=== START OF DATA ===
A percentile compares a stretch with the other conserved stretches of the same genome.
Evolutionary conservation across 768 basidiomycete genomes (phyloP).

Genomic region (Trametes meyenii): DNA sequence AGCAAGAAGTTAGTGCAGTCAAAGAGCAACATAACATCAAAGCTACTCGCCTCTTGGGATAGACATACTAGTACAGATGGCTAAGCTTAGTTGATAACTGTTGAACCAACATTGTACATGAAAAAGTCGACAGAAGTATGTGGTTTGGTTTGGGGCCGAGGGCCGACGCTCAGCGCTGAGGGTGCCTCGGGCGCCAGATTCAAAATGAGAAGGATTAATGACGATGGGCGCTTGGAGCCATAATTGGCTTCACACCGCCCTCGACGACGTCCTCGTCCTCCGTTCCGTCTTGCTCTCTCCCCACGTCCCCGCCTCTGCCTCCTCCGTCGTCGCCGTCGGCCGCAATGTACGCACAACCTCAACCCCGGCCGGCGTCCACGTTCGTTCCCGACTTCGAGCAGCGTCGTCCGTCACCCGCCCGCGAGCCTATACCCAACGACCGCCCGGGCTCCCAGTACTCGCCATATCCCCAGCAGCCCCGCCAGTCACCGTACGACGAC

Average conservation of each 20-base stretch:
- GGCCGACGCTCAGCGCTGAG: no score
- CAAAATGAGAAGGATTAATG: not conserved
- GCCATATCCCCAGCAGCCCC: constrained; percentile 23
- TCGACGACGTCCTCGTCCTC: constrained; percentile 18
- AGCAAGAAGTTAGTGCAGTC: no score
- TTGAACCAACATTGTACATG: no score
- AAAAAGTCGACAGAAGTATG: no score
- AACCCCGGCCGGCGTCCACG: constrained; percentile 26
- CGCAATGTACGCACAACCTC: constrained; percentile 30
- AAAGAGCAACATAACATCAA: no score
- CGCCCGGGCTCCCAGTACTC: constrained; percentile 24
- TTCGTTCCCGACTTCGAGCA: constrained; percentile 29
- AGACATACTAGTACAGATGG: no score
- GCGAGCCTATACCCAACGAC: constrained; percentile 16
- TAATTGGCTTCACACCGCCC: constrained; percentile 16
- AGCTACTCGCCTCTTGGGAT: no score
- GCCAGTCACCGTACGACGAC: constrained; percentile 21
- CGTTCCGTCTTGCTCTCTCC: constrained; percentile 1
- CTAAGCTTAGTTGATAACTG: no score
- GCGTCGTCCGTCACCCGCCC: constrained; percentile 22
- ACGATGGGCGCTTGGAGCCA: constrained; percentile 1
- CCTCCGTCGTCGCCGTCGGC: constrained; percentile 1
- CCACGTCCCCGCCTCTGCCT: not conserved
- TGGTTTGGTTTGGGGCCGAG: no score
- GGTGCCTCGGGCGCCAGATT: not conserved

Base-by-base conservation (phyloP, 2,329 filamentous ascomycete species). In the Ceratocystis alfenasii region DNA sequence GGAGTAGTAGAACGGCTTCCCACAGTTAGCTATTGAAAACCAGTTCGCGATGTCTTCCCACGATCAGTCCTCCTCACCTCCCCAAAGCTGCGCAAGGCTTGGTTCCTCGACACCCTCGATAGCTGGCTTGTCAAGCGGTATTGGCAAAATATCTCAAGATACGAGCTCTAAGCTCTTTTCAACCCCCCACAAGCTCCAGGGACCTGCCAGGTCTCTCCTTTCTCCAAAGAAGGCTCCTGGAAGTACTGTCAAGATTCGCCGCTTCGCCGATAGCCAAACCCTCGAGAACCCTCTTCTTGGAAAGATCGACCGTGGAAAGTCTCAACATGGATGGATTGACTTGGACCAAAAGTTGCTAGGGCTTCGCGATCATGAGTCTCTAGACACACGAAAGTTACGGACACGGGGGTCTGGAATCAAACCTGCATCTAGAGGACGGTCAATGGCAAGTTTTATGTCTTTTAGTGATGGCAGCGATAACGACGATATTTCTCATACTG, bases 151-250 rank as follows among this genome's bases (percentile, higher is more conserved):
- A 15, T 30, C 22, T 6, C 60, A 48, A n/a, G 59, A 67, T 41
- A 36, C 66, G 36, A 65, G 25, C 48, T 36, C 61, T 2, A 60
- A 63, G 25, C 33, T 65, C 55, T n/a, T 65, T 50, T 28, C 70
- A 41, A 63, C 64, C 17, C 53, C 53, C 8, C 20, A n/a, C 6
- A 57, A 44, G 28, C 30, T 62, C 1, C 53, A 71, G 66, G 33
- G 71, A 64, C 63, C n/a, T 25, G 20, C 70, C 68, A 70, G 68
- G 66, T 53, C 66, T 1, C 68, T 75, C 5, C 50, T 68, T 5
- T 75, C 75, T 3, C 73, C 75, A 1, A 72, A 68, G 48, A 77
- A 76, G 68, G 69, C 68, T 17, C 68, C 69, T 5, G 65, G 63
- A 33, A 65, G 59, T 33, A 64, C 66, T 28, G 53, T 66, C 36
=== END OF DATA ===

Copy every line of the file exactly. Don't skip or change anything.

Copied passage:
A percentile compares a stretch with the other conserved stretches of the same genome.
Evolutionary conservation across 768 basidiomycete genomes (phyloP).

Genomic region (Trametes meyenii): DNA sequence AGCAAGAAGTTAGTGCAGTCAAAGAGCAACATAACATCAAAGCTACTCGCCTCTTGGGATAGACATACTAGTACAGATGGCTAAGCTTAGTTGATAACTGTTGAACCAACATTGTACATGAAAAAGTCGACAGAAGTATGTGGTTTGGTTTGGGGCCGAGGGCCGACGCTCAGCGCTGAGGGTGCCTCGGGCGCCAGATTCAAAATGAGAAGGATTAATGACGATGGGCGCTTGGAGCCATAATTGGCTTCACACCGCCCTCGACGACGTCCTCGTCCTCCGTTCCGTCTTGCTCTCTCCCCACGTCCCCGCCTCTGCCTCCTCCGTCGTCGCCGTCGGCCGCAATGTACGCACAACCTCAACCCCGGCCGGCGTCCACGTTCGTTCCCGACTTCGAGCAGCGTCGTCCGTCACCCGCCCGCGAGCCTATACCCAACGACCGCCCGGGCTCCCAGTACTCGCCATATCCCCAGCAGCCCCGCCAGTCACCGTACGACGAC

Average conservation of each 20-base stretch:
- GGCCGACGCTCAGCGCTGAG: no score
- CAAAATGAGAAGGATTAATG: not conserved
- GCCATATCCCCAGCAGCCCC: constrained; percentile 23
- TCGACGACGTCCTCGTCCTC: constrained; percentile 18
- AGCAAGAAGTTAGTGCAGTC: no score
- TTGAACCAACATTGTACATG: no score
- AAAAAGTCGACAGAAGTATG: no score
- AACCCCGGCCGGCGTCCACG: constrained; percentile 26
- CGCAATGTACGCACAACCTC: constrained; percentile 30
- AAAGAGCAACATAACATCAA: no score
- CGCCCGGGCTCCCAGTACTC: constrained; percentile 24
- TTCGTTCCCGACTTCGAGCA: constrained; percentile 29
- AGACATACTAGTACAGATGG: no score
- GCGAGCCTATACCCAACGAC: constrained; percentile 16
- TAATTGGCTTCACACCGCCC: constrained; percentile 16
- AGCTACTCGCCTCTTGGGAT: no score
- GCCAGTCACCGTACGACGAC: constrained; percentile 21
- CGTTCCGTCTTGCTCTCTCC: constrained; percentile 1
- CTAAGCTTAGTTGATAACTG: no score
- GCGTCGTCCGTCACCCGCCC: constrained; percentile 22
- ACGATGGGCGCTTGGAGCCA: constrained; percentile 1
- CCTCCGTCGTCGCCGTCGGC: constrained; percentile 1
- CCACGTCCCCGCCTCTGCCT: not conserved
- TGGTTTGGTTTGGGGCCGAG: no score
- GGTGCCTCGGGCGCCAGATT: not conserved

Base-by-base conservation (phyloP, 2,329 filamentous ascomycete species). In the Ceratocystis alfenasii region DNA sequence GGAGTAGTAGAACGGCTTCCCACAGTTAGCTATTGAAAACCAGTTCGCGATGTCTTCCCACGATCAGTCCTCCTCACCTCCCCAAAGCTGCGCAAGGCTTGGTTCCTCGACACCCTCGATAGCTGGCTTGTCAAGCGGTATTGGCAAAATATCTCAAGATACGAGCTCTAAGCTCTTTTCAACCCCCCACAAGCTCCAGGGACCTGCCAGGTCTCTCCTTTCTCCAAAGAAGGCTCCTGGAAGTACTGTCAAGATTCGCCGCTTCGCCGATAGCCAAACCCTCGAGAACCCTCTTCTTGGAAAGATCGACCGTGGAAAGTCTCAACATGGATGGATTGACTTGGACCAAAAGTTGCTAGGGCTTCGCGATCATGAGTCTCTAGACACACGAAAGTTACGGACACGGGGGTCTGGAATCAAACCTGCATCTAGAGGACGGTCAATGGCAAGTTTTATGTCTTTTAGTGATGGCAGCGATAACGACGATATTTCTCATACTG, bases 151-250 rank as follows among this genome's bases (percentile, higher is more conserved):
- A 15, T 30, C 22, T 6, C 60, A 48, A n/a, G 59, A 67, T 41
- A 36, C 66, G 36, A 65, G 25, C 48, T 36, C 61, T 2, A 60
- A 63, G 25, C 33, T 65, C 55, T n/a, T 65, T 50, T 28, C 70
- A 41, A 63, C 64, C 17, C 53, C 53, C 8, C 20, A n/a, C 6
- A 57, A 44, G 28, C 30, T 62, C 1, C 53, A 71, G 66, G 33
- G 71, A 64, C 63, C n/a, T 25, G 20, C 70, C 68, A 70, G 68
- G 66, T 53, C 66, T 1, C 68, T 75, C 5, C 50, T 68, T 5
- T 75, C 75, T 3, C 73, C 75, A 1, A 72, A 68, G 48, A 77
- A 76, G 68, G 69, C 68, T 17, C 68, C 69, T 5, G 65, G 63
- A 33, A 65, G 59, T 33, A 64, C 66, T 28, G 53, T 66, C 36